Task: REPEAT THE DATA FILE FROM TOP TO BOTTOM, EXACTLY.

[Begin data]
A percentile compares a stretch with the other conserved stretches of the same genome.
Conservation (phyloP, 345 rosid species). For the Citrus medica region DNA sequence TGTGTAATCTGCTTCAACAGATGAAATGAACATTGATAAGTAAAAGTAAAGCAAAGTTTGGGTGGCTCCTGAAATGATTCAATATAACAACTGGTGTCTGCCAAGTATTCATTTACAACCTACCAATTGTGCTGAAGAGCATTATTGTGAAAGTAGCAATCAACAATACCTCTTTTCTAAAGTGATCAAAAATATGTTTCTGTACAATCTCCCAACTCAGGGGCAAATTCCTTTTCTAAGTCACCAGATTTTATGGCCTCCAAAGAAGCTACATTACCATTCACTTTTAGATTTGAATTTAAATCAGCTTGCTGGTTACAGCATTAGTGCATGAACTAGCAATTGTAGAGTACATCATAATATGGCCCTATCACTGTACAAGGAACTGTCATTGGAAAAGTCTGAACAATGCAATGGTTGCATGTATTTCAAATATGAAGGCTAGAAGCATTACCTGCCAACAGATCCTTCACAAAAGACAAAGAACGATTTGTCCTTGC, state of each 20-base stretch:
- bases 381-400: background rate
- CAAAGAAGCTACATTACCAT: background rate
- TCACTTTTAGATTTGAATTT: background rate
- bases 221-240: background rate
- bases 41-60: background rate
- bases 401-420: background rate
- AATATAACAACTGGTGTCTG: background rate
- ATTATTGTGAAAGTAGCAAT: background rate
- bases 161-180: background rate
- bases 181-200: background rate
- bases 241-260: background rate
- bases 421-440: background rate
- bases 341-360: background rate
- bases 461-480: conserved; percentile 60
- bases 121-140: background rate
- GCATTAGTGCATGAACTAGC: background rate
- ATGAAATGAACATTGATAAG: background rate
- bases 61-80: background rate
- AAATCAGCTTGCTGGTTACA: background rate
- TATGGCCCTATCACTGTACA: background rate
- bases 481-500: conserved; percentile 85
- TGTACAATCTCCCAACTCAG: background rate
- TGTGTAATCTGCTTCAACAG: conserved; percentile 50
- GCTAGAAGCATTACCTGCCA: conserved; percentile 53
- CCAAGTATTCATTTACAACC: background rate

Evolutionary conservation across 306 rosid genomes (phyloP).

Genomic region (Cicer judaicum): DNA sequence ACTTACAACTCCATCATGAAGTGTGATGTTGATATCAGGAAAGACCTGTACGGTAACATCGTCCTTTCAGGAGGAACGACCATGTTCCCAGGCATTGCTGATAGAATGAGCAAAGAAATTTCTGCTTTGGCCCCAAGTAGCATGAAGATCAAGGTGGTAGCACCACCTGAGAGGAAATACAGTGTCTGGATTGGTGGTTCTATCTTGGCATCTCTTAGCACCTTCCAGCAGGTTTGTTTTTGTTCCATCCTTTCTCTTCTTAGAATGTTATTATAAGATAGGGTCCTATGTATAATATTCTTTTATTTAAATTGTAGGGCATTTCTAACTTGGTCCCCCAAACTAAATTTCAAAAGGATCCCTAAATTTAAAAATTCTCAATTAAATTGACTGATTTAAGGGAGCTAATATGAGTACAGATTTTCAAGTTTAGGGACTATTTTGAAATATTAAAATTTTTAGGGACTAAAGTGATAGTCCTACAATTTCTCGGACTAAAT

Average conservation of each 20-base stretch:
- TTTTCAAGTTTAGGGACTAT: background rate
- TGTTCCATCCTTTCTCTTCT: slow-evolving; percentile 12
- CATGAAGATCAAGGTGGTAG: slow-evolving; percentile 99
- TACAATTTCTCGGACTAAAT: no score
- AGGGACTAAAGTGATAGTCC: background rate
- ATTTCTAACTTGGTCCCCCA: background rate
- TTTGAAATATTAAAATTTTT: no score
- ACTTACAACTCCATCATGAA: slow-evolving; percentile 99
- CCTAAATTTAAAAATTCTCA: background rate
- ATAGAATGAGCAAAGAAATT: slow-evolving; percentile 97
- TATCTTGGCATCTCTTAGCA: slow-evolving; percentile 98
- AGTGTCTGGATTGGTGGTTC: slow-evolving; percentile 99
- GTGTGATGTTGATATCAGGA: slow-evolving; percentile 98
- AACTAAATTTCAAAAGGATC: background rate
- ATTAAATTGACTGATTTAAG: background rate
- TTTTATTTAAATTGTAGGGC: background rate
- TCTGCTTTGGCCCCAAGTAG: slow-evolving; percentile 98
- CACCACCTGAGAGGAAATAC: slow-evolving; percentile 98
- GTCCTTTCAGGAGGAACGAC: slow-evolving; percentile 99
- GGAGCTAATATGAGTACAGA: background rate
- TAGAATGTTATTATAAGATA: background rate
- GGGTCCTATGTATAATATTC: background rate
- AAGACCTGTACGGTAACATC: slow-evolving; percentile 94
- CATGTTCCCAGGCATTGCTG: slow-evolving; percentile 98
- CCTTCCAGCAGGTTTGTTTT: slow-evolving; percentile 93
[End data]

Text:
A percentile compares a stretch with the other conserved stretches of the same genome.
Conservation (phyloP, 345 rosid species). For the Citrus medica region DNA sequence TGTGTAATCTGCTTCAACAGATGAAATGAACATTGATAAGTAAAAGTAAAGCAAAGTTTGGGTGGCTCCTGAAATGATTCAATATAACAACTGGTGTCTGCCAAGTATTCATTTACAACCTACCAATTGTGCTGAAGAGCATTATTGTGAAAGTAGCAATCAACAATACCTCTTTTCTAAAGTGATCAAAAATATGTTTCTGTACAATCTCCCAACTCAGGGGCAAATTCCTTTTCTAAGTCACCAGATTTTATGGCCTCCAAAGAAGCTACATTACCATTCACTTTTAGATTTGAATTTAAATCAGCTTGCTGGTTACAGCATTAGTGCATGAACTAGCAATTGTAGAGTACATCATAATATGGCCCTATCACTGTACAAGGAACTGTCATTGGAAAAGTCTGAACAATGCAATGGTTGCATGTATTTCAAATATGAAGGCTAGAAGCATTACCTGCCAACAGATCCTTCACAAAAGACAAAGAACGATTTGTCCTTGC, state of each 20-base stretch:
- bases 381-400: background rate
- CAAAGAAGCTACATTACCAT: background rate
- TCACTTTTAGATTTGAATTT: background rate
- bases 221-240: background rate
- bases 41-60: background rate
- bases 401-420: background rate
- AATATAACAACTGGTGTCTG: background rate
- ATTATTGTGAAAGTAGCAAT: background rate
- bases 161-180: background rate
- bases 181-200: background rate
- bases 241-260: background rate
- bases 421-440: background rate
- bases 341-360: background rate
- bases 461-480: conserved; percentile 60
- bases 121-140: background rate
- GCATTAGTGCATGAACTAGC: background rate
- ATGAAATGAACATTGATAAG: background rate
- bases 61-80: background rate
- AAATCAGCTTGCTGGTTACA: background rate
- TATGGCCCTATCACTGTACA: background rate
- bases 481-500: conserved; percentile 85
- TGTACAATCTCCCAACTCAG: background rate
- TGTGTAATCTGCTTCAACAG: conserved; percentile 50
- GCTAGAAGCATTACCTGCCA: conserved; percentile 53
- CCAAGTATTCATTTACAACC: background rate

Evolutionary conservation across 306 rosid genomes (phyloP).

Genomic region (Cicer judaicum): DNA sequence ACTTACAACTCCATCATGAAGTGTGATGTTGATATCAGGAAAGACCTGTACGGTAACATCGTCCTTTCAGGAGGAACGACCATGTTCCCAGGCATTGCTGATAGAATGAGCAAAGAAATTTCTGCTTTGGCCCCAAGTAGCATGAAGATCAAGGTGGTAGCACCACCTGAGAGGAAATACAGTGTCTGGATTGGTGGTTCTATCTTGGCATCTCTTAGCACCTTCCAGCAGGTTTGTTTTTGTTCCATCCTTTCTCTTCTTAGAATGTTATTATAAGATAGGGTCCTATGTATAATATTCTTTTATTTAAATTGTAGGGCATTTCTAACTTGGTCCCCCAAACTAAATTTCAAAAGGATCCCTAAATTTAAAAATTCTCAATTAAATTGACTGATTTAAGGGAGCTAATATGAGTACAGATTTTCAAGTTTAGGGACTATTTTGAAATATTAAAATTTTTAGGGACTAAAGTGATAGTCCTACAATTTCTCGGACTAAAT

Average conservation of each 20-base stretch:
- TTTTCAAGTTTAGGGACTAT: background rate
- TGTTCCATCCTTTCTCTTCT: slow-evolving; percentile 12
- CATGAAGATCAAGGTGGTAG: slow-evolving; percentile 99
- TACAATTTCTCGGACTAAAT: no score
- AGGGACTAAAGTGATAGTCC: background rate
- ATTTCTAACTTGGTCCCCCA: background rate
- TTTGAAATATTAAAATTTTT: no score
- ACTTACAACTCCATCATGAA: slow-evolving; percentile 99
- CCTAAATTTAAAAATTCTCA: background rate
- ATAGAATGAGCAAAGAAATT: slow-evolving; percentile 97
- TATCTTGGCATCTCTTAGCA: slow-evolving; percentile 98
- AGTGTCTGGATTGGTGGTTC: slow-evolving; percentile 99
- GTGTGATGTTGATATCAGGA: slow-evolving; percentile 98
- AACTAAATTTCAAAAGGATC: background rate
- ATTAAATTGACTGATTTAAG: background rate
- TTTTATTTAAATTGTAGGGC: background rate
- TCTGCTTTGGCCCCAAGTAG: slow-evolving; percentile 98
- CACCACCTGAGAGGAAATAC: slow-evolving; percentile 98
- GTCCTTTCAGGAGGAACGAC: slow-evolving; percentile 99
- GGAGCTAATATGAGTACAGA: background rate
- TAGAATGTTATTATAAGATA: background rate
- GGGTCCTATGTATAATATTC: background rate
- AAGACCTGTACGGTAACATC: slow-evolving; percentile 94
- CATGTTCCCAGGCATTGCTG: slow-evolving; percentile 98
- CCTTCCAGCAGGTTTGTTTT: slow-evolving; percentile 93